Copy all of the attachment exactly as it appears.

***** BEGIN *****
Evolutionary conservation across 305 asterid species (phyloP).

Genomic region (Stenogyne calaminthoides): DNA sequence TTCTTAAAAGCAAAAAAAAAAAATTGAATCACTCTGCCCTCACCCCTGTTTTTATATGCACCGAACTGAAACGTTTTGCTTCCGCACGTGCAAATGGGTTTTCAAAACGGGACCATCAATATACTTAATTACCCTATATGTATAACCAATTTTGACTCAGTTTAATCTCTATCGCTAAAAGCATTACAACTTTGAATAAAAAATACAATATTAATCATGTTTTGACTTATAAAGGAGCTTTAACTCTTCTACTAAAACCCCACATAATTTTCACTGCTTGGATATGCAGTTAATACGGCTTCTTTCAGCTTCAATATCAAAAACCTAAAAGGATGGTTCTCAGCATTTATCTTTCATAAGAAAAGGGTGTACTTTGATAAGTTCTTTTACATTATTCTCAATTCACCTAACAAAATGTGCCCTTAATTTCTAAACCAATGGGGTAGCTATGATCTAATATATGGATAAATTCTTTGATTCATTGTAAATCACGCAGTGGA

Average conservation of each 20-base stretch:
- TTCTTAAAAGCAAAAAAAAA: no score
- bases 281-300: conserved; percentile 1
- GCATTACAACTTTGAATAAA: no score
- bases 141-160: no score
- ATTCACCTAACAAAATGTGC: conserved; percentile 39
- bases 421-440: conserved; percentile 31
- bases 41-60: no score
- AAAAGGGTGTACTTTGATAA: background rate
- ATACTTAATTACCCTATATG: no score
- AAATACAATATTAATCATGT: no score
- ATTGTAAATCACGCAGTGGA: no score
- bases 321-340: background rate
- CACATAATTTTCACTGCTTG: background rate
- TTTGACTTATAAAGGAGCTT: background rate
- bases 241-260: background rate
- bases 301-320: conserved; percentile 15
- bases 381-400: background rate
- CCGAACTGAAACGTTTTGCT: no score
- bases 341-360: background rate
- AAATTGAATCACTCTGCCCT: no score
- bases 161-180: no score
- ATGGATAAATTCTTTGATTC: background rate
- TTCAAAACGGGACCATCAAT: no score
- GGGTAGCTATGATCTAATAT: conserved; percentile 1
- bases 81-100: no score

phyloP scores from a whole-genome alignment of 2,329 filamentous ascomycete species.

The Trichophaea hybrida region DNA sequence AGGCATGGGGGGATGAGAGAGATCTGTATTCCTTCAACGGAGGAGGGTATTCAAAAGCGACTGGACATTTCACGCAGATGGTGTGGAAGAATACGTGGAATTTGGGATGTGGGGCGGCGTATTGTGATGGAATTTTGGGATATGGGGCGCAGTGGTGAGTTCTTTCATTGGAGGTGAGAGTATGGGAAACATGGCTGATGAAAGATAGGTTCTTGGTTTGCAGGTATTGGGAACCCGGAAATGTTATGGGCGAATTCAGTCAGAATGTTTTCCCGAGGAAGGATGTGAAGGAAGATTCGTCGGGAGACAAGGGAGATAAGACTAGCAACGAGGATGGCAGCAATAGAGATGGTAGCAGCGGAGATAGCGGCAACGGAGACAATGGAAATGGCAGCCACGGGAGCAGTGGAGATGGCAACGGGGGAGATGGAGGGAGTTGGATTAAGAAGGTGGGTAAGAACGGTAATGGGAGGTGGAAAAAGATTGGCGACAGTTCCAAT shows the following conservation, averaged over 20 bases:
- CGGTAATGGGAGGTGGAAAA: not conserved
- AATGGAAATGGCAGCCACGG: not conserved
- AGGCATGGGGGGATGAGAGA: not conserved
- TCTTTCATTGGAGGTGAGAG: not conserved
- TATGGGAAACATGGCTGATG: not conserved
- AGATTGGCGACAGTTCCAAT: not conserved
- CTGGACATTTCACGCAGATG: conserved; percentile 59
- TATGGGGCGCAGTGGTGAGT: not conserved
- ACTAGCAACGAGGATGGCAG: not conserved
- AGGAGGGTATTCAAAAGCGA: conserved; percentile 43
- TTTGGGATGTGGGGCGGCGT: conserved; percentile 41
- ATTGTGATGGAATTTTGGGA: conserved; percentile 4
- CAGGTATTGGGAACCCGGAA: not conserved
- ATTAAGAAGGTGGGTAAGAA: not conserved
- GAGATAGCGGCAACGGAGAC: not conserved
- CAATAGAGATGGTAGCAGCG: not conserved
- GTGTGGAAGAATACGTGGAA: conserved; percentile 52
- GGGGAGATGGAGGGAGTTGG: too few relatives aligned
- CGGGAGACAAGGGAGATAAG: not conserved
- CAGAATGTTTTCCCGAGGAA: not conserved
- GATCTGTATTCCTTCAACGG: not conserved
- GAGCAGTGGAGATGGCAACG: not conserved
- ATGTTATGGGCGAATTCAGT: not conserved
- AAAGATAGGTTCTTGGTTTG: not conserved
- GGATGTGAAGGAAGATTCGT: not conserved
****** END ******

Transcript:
Evolutionary conservation across 305 asterid species (phyloP).

Genomic region (Stenogyne calaminthoides): DNA sequence TTCTTAAAAGCAAAAAAAAAAAATTGAATCACTCTGCCCTCACCCCTGTTTTTATATGCACCGAACTGAAACGTTTTGCTTCCGCACGTGCAAATGGGTTTTCAAAACGGGACCATCAATATACTTAATTACCCTATATGTATAACCAATTTTGACTCAGTTTAATCTCTATCGCTAAAAGCATTACAACTTTGAATAAAAAATACAATATTAATCATGTTTTGACTTATAAAGGAGCTTTAACTCTTCTACTAAAACCCCACATAATTTTCACTGCTTGGATATGCAGTTAATACGGCTTCTTTCAGCTTCAATATCAAAAACCTAAAAGGATGGTTCTCAGCATTTATCTTTCATAAGAAAAGGGTGTACTTTGATAAGTTCTTTTACATTATTCTCAATTCACCTAACAAAATGTGCCCTTAATTTCTAAACCAATGGGGTAGCTATGATCTAATATATGGATAAATTCTTTGATTCATTGTAAATCACGCAGTGGA

Average conservation of each 20-base stretch:
- TTCTTAAAAGCAAAAAAAAA: no score
- bases 281-300: conserved; percentile 1
- GCATTACAACTTTGAATAAA: no score
- bases 141-160: no score
- ATTCACCTAACAAAATGTGC: conserved; percentile 39
- bases 421-440: conserved; percentile 31
- bases 41-60: no score
- AAAAGGGTGTACTTTGATAA: background rate
- ATACTTAATTACCCTATATG: no score
- AAATACAATATTAATCATGT: no score
- ATTGTAAATCACGCAGTGGA: no score
- bases 321-340: background rate
- CACATAATTTTCACTGCTTG: background rate
- TTTGACTTATAAAGGAGCTT: background rate
- bases 241-260: background rate
- bases 301-320: conserved; percentile 15
- bases 381-400: background rate
- CCGAACTGAAACGTTTTGCT: no score
- bases 341-360: background rate
- AAATTGAATCACTCTGCCCT: no score
- bases 161-180: no score
- ATGGATAAATTCTTTGATTC: background rate
- TTCAAAACGGGACCATCAAT: no score
- GGGTAGCTATGATCTAATAT: conserved; percentile 1
- bases 81-100: no score

phyloP scores from a whole-genome alignment of 2,329 filamentous ascomycete species.

The Trichophaea hybrida region DNA sequence AGGCATGGGGGGATGAGAGAGATCTGTATTCCTTCAACGGAGGAGGGTATTCAAAAGCGACTGGACATTTCACGCAGATGGTGTGGAAGAATACGTGGAATTTGGGATGTGGGGCGGCGTATTGTGATGGAATTTTGGGATATGGGGCGCAGTGGTGAGTTCTTTCATTGGAGGTGAGAGTATGGGAAACATGGCTGATGAAAGATAGGTTCTTGGTTTGCAGGTATTGGGAACCCGGAAATGTTATGGGCGAATTCAGTCAGAATGTTTTCCCGAGGAAGGATGTGAAGGAAGATTCGTCGGGAGACAAGGGAGATAAGACTAGCAACGAGGATGGCAGCAATAGAGATGGTAGCAGCGGAGATAGCGGCAACGGAGACAATGGAAATGGCAGCCACGGGAGCAGTGGAGATGGCAACGGGGGAGATGGAGGGAGTTGGATTAAGAAGGTGGGTAAGAACGGTAATGGGAGGTGGAAAAAGATTGGCGACAGTTCCAAT shows the following conservation, averaged over 20 bases:
- CGGTAATGGGAGGTGGAAAA: not conserved
- AATGGAAATGGCAGCCACGG: not conserved
- AGGCATGGGGGGATGAGAGA: not conserved
- TCTTTCATTGGAGGTGAGAG: not conserved
- TATGGGAAACATGGCTGATG: not conserved
- AGATTGGCGACAGTTCCAAT: not conserved
- CTGGACATTTCACGCAGATG: conserved; percentile 59
- TATGGGGCGCAGTGGTGAGT: not conserved
- ACTAGCAACGAGGATGGCAG: not conserved
- AGGAGGGTATTCAAAAGCGA: conserved; percentile 43
- TTTGGGATGTGGGGCGGCGT: conserved; percentile 41
- ATTGTGATGGAATTTTGGGA: conserved; percentile 4
- CAGGTATTGGGAACCCGGAA: not conserved
- ATTAAGAAGGTGGGTAAGAA: not conserved
- GAGATAGCGGCAACGGAGAC: not conserved
- CAATAGAGATGGTAGCAGCG: not conserved
- GTGTGGAAGAATACGTGGAA: conserved; percentile 52
- GGGGAGATGGAGGGAGTTGG: too few relatives aligned
- CGGGAGACAAGGGAGATAAG: not conserved
- CAGAATGTTTTCCCGAGGAA: not conserved
- GATCTGTATTCCTTCAACGG: not conserved
- GAGCAGTGGAGATGGCAACG: not conserved
- ATGTTATGGGCGAATTCAGT: not conserved
- AAAGATAGGTTCTTGGTTTG: not conserved
- GGATGTGAAGGAAGATTCGT: not conserved